It seems so unfair -- your next-door neighbor can apparently conjure up a lush, beautiful garden out of thin air with no effort at all, while you make a spectacle of yourself sprinkling, spraying, sweating and straining just to keep your plant life alive. If you're tired of the sheer effort you're forced to expend (and the amusement, pity or irritation it evokes in onlookers), here are some subtler, less visible methods to help you keep both your garden and your thumb looking that much greener.
"Invisible" Method #1: A Drip Irrigation System
Constantly subjecting your garden to high-pressure water sprayers and sprinklers can make your garden resemble a water park, inviting the community to gawk at your struggle to keep your plants and flowers alive through a hot, dry spell. Indiscriminate water usage can also turn public opinion against you, especially if you find it necessary to violate local watering restrictions just to deliver the water your vegetation needs to survive. But you can lower both your profile and your utility bill by installing a simple drip irrigation system.
A drip irrigation system is a branched network of hoses that have tiny holes punched in them at regular intervals. The holes (which may or may not have devices called emitters attached to them) leak water directly into the ground, right next to plant stems and roots, instead of spraying the stuff wastefully in all directions. Your local drip irrigation service can install such a system quickly, easily and affordably -- giving you an "invisible" watering technique that'll have the neighbors wondering how you magically keep your greenery so green.
"Invisible" Method #2: Companion Planting
There's nothing sadder than seeing a vegetable garden eaten alive by pests, except possibly the sight of a flustered gardener spraying poison on his own future foodstuffs in an effort to solve the problem -- only to kill the beneficial creatures along with the harmful ones. If you'd rather not fight such a public battle against destructive insects, why not let your vegetation do the fighting for you? An ingenious technique called companion planting can do just that.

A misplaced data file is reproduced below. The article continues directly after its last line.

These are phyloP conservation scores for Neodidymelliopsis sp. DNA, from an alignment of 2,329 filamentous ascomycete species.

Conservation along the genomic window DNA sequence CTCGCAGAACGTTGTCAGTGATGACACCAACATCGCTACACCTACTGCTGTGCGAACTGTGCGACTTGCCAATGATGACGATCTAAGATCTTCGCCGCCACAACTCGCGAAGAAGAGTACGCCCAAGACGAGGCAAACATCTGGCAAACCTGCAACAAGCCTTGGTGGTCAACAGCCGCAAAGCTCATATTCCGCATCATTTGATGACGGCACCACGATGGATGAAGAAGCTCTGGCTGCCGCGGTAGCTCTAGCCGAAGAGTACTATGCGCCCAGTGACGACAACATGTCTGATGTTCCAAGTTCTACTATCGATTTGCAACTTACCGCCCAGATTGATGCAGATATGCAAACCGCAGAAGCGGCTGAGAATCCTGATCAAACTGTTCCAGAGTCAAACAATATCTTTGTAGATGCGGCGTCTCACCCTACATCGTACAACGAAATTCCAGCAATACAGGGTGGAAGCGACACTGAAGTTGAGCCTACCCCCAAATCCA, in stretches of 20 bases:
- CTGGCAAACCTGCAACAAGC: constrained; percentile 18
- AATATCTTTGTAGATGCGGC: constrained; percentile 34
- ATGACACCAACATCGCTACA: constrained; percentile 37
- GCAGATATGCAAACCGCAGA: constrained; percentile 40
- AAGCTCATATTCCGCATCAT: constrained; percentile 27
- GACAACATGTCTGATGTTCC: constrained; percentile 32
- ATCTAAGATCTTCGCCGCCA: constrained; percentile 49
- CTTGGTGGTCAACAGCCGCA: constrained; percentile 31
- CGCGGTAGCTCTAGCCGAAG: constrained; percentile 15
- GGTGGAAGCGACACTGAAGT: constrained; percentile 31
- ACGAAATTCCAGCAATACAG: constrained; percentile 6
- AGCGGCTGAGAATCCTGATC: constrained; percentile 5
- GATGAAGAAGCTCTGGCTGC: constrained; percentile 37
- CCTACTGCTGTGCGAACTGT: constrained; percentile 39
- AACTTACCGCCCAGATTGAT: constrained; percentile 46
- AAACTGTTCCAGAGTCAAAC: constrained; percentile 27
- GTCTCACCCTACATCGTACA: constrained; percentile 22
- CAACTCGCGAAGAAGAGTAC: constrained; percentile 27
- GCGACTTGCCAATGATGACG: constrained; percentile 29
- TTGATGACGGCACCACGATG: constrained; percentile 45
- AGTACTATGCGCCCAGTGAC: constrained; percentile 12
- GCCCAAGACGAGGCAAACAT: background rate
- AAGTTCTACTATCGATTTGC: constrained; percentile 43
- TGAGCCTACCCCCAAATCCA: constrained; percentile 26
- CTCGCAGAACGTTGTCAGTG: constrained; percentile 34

Companion planting involves creating a balanced ecosystem in your garden through strategic plant placement. Some plants have natural pest-deterrent properties that can keep unwanted guests away from other plants. For example, French marigolds produce a substance that can help drive certain nematodes away from neighboring tomato plants, while chives will keep aphids and carrot rust flies away from your carrot crop. You can also plant two species with natural pest antagonists side by side so that beneficial predatory insects can keep the destructive ones under control. These and other benefits all occur behind the scenes (or rather, behind the leaves), leaving the neighbors to marvel at the fact that you never need to mess with insecticides.
"Invisible" Method #3: Electric Fencing
Six-legged pests aren't the only creatures that can lead to a gardener's frequent frustration and public embarrassment. Animals can and will feast on your beloved plants and flowers unless you put up some sort of physical barrier against them. But that doesn't mean you have to erect a solid fence or other potential eyesore in your yard. Instead, you can show off your garden without making your plants vulnerable to intruders by installing an electric fence.
Electric fences have long been used by commercial farmers and ranchers, but these days even a small garden plot can benefit from their protective effects. They aren't entirely invisible, of course; a truly "invisible" fence relies on radio signals that deter a family pet wearing a special collar. But a basic electric fence may consist of just one or two strands of wire suspended by a string of short, lightweight posts. The results are both visually discreet and highly effective against raccoons, rabbits, cats and other potential scavengers.
From drip irrigation and companion planting to a discreet electric fence for deterring small animals, you can create a garden that apparently manages itself. Contact your local drip irrigation service, gardening expert or fence installer today -- and become the garden owner on your block who never seems to break a sweat!